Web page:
The tools that prepare Israel for the future war

How multidimensional joint operations, lessons from past wars and new technologies have transformed Israel’s army, navy and air force.

An employee stands next to an Elbit Systems Ltd. Hermes 900 unmanned aerial vehicle (UAV) at the company's drone factory in Rehovot, Israel (photo credit: REUTERS/OREL COHEN)
An employee stands next to an Elbit Systems Ltd. Hermes 900 unmanned aerial vehicle (UAV) at the company's drone factory in Rehovot, Israel
(photo credit: REUTERS/OREL COHEN)
‘We get up in the morning with one mission,” says a lieutenant-colonel in Israel’s air force. “From north to south, in combination with the ground forces, the mission is how to win the war of maneuver.”
Israel’s next war is coming, and when it comes, Israel must land a knockout punch, using the latest technology and combining all its units, from the sea to land and air, in a coordinated assault that will defeat its enemies with maximum power but a minimum of harm to civilians.
“The most important thing for an officer is the decision-making in combat, in relation to the enemy’s ground forces and our forces,” says Lt.-Col. Elad Efrati, an Armored Corps commander.
He is training the next generation of officers to practice the latest combat techniques, debriefing and learning from mistakes, and applying them on the ground; he puts his officers under pressure, to see how they make decisions, to improve planning and decision-making.
“We need to know the enemy’s perception of fighting, whether it is Hamas or Hezbollah. We teach officers and commanders how the enemy perceives the battle, and to use that to put the enemy at a disadvantage.”
Dozens of kilometers away from the dusty tank treads of the Merkava IV tanks that Efrati is used to, Lt.-Col. Ran Shtaygman of Israel’s navy surveys his patrol boats in preparation for duty off the coast of Gaza.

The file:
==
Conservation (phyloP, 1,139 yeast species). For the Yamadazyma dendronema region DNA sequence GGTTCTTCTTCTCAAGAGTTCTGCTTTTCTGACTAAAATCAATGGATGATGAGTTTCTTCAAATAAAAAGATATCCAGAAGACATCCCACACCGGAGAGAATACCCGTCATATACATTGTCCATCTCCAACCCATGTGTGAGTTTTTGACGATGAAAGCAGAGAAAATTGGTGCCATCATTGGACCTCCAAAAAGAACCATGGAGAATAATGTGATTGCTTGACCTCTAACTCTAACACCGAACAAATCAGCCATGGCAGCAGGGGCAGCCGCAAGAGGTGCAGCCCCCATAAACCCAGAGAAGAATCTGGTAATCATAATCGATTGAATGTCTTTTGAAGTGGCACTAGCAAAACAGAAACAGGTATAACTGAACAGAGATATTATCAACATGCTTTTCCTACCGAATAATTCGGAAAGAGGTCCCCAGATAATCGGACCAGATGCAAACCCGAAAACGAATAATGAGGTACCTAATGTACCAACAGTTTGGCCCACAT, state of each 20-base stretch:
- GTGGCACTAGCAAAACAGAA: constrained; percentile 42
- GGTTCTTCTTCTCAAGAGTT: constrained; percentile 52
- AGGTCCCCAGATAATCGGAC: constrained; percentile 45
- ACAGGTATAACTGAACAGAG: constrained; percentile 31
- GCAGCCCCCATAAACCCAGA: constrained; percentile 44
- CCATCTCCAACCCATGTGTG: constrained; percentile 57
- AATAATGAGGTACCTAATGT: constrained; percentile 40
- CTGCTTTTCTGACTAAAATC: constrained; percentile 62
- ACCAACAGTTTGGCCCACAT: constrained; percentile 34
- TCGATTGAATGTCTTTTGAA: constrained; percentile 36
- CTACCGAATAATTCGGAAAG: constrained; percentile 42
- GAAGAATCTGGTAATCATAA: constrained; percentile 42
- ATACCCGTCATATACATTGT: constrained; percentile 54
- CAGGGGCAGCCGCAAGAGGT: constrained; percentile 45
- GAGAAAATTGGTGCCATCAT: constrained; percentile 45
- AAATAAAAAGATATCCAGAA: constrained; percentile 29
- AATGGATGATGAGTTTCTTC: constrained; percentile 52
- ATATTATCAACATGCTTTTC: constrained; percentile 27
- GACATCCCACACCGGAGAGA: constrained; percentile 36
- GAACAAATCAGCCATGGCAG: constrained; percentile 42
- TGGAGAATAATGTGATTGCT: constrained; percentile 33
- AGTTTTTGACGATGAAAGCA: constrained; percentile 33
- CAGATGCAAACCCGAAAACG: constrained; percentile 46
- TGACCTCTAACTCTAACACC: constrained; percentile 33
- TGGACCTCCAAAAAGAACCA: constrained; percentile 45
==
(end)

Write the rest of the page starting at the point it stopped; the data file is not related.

“One of the most important things we are doing today 24/7, from summer to winter, day and night, is patrolling to keep the border from Gaza to Israel safe and prevent terror.”
These are Israel’s key soldiers at a place and time in their mid-career where they have seen the heavy cost of wars in the past and know how to prepare the future generation for the conflict on the horizon.
Shtaygman, 36, came up through the naval academy and then, after several years, became a commander in Squadron 916, whose patrol boats confront terrorism near Gaza. He began running one vessel in 2005, and continued through stints in 2010 and 2011 with the missile boats in Haifa, and then went to the US briefly to spend time at Rhode Island’s Naval War College.
Now his unit contains the Devora-, Shaldag- and smaller Tzir’ah-class vessels. The larger patrol boats, ranging in length from 21 m. to 24 m., with its Typhoon weapon station and 25-mm. cannon, and 15-member crew, are the muscle that keeps the coast off Gaza safe from terrorism. At any time of day or night, there are Israeli naval assets off the coast of Gaza, a particularly sensitive area because of the water border with Egypt and the gas rigs that now festoon the coast.
His counterpart on land, Efrati, is 37 and a commander of the 196th “Shahak” Tank Commanders Training Battalion today. He is a veteran of the 401st Armored Brigade. It has trained over the years to use its latest Merkava Mark IV tanks against threats such as Hezbollah. With the latest technology, including the Trophy defense system that secures it against anti-tank missile attacks, it is the hammer the ground forces have to deal with enemies across the border.
“Tanks bring power to the field, as a shield for infantry and providing mobility,” the officer says. “They bring leading technology as well, such as monitoring systems, and we are leading the way in the ground forces [in technology].”
The tank commander has seen the transforming effects of past wars. A trainee during Operation Defensive Shield in 2002, he initially served with one of the older Magah tanks that were based on the M60 Pattons that were first developed in the Vietnam era. In 2004 he moved to the modern Merkava IV and served in Operation Cast Lead in Gaza and then in Operation Protective Edge in 2014 in the 52nd Battalion of the 41st. Armored units have adapted to new technologies and learned the lessons of the failures of the Second Lebanon War (2006).